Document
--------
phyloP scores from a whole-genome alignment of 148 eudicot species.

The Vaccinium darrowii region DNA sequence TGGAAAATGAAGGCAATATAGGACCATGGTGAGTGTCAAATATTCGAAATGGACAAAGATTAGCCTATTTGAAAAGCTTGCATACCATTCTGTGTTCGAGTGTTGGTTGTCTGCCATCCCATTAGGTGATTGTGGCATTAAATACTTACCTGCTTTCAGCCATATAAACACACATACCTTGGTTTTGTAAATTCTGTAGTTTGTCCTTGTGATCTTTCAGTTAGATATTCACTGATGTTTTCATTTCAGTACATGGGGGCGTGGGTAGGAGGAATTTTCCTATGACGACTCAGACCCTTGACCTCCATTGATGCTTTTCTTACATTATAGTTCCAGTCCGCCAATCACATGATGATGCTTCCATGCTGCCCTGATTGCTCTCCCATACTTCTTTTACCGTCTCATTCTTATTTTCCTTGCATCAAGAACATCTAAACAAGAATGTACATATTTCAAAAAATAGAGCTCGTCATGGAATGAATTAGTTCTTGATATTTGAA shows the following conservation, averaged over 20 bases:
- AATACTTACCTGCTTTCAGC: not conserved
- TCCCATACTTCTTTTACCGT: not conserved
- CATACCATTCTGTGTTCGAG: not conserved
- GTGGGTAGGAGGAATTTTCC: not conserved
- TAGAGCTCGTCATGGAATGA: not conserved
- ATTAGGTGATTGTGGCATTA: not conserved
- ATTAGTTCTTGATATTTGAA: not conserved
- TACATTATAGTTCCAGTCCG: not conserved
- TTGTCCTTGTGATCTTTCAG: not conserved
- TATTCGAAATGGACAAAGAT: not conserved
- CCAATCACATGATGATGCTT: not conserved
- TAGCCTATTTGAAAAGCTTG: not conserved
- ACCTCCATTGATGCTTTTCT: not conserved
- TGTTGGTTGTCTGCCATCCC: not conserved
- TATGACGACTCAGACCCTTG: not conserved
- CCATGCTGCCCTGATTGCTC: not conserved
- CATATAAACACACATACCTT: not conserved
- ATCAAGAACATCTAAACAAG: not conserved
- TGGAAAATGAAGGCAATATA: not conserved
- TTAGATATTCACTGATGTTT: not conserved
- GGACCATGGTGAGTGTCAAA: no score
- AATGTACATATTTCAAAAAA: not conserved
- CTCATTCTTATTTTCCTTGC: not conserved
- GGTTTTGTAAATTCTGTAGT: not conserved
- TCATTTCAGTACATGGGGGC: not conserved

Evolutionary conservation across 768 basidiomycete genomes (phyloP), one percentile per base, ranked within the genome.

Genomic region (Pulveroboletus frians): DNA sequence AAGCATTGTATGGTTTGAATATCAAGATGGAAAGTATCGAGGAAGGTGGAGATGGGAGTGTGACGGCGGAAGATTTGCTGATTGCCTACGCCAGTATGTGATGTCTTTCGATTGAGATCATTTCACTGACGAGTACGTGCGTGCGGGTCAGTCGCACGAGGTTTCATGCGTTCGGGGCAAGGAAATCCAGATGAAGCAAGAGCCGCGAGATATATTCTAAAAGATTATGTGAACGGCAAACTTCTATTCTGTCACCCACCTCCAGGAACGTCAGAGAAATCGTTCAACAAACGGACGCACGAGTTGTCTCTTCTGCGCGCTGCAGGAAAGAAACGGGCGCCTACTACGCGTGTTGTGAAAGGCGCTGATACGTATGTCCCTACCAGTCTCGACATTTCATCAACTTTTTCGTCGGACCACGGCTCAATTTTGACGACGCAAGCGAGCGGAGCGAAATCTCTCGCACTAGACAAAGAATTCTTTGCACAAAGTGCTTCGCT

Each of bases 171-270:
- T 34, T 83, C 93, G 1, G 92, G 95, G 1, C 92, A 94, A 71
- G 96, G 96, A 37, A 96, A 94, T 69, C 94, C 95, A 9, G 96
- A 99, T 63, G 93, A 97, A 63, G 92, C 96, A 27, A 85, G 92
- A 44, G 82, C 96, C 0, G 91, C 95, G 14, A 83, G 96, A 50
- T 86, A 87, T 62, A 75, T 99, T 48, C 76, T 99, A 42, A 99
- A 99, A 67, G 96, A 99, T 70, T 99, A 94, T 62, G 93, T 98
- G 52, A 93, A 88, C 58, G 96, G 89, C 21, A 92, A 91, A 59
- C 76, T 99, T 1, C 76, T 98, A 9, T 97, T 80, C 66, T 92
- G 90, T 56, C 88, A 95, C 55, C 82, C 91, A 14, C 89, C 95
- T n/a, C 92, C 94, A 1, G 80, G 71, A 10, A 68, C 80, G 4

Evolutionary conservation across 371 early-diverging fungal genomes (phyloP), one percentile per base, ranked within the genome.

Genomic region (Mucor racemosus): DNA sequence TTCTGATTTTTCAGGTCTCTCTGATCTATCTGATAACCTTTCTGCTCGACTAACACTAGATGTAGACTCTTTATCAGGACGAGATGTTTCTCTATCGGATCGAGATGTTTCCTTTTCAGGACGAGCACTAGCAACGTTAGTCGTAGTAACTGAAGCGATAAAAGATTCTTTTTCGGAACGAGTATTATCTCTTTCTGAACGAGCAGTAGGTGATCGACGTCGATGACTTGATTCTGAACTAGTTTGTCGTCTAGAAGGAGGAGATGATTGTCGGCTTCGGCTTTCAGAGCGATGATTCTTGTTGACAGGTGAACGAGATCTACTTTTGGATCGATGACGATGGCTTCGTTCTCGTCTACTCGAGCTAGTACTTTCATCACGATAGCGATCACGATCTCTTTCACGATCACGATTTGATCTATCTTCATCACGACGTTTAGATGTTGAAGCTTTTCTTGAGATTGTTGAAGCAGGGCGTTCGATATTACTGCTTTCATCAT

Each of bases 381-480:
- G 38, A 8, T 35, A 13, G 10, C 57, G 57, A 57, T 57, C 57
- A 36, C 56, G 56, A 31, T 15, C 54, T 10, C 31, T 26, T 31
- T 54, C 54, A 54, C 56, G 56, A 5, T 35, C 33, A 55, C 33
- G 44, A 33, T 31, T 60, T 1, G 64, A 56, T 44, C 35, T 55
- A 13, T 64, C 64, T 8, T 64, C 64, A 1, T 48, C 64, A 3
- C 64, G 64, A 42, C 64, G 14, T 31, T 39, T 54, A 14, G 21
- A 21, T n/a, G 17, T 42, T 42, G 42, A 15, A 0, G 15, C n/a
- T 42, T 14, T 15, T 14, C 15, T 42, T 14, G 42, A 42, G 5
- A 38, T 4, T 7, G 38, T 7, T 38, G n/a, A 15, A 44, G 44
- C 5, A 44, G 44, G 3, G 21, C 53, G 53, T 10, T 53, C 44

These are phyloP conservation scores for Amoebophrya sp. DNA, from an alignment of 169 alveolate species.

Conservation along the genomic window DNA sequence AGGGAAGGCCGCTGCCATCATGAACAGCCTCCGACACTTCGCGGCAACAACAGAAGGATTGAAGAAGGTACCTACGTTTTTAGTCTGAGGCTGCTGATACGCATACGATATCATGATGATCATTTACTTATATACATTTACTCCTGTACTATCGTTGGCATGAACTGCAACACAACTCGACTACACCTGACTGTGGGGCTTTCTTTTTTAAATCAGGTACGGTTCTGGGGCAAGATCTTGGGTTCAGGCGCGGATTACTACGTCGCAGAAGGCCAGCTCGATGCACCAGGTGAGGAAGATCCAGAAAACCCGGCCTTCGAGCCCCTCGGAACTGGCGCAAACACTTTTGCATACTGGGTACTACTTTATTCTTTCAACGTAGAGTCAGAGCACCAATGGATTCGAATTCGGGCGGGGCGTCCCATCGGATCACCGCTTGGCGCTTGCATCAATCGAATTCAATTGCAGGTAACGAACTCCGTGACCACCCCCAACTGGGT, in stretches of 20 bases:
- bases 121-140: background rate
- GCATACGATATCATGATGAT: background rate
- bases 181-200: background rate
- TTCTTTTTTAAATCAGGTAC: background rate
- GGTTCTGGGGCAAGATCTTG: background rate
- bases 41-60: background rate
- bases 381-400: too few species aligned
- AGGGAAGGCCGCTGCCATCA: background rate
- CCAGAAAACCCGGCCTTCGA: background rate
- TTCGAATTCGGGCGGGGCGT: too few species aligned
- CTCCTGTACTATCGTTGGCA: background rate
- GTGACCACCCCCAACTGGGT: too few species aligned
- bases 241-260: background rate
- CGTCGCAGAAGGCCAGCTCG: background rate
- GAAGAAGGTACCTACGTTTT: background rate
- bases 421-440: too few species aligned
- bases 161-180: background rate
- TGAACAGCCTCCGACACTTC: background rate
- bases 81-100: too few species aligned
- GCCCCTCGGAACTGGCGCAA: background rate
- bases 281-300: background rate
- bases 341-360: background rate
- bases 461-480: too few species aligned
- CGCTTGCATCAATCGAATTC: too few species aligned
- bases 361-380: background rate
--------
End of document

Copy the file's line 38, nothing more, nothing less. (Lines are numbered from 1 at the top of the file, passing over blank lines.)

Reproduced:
- C 76, T 99, T 1, C 76, T 98, A 9, T 97, T 80, C 66, T 92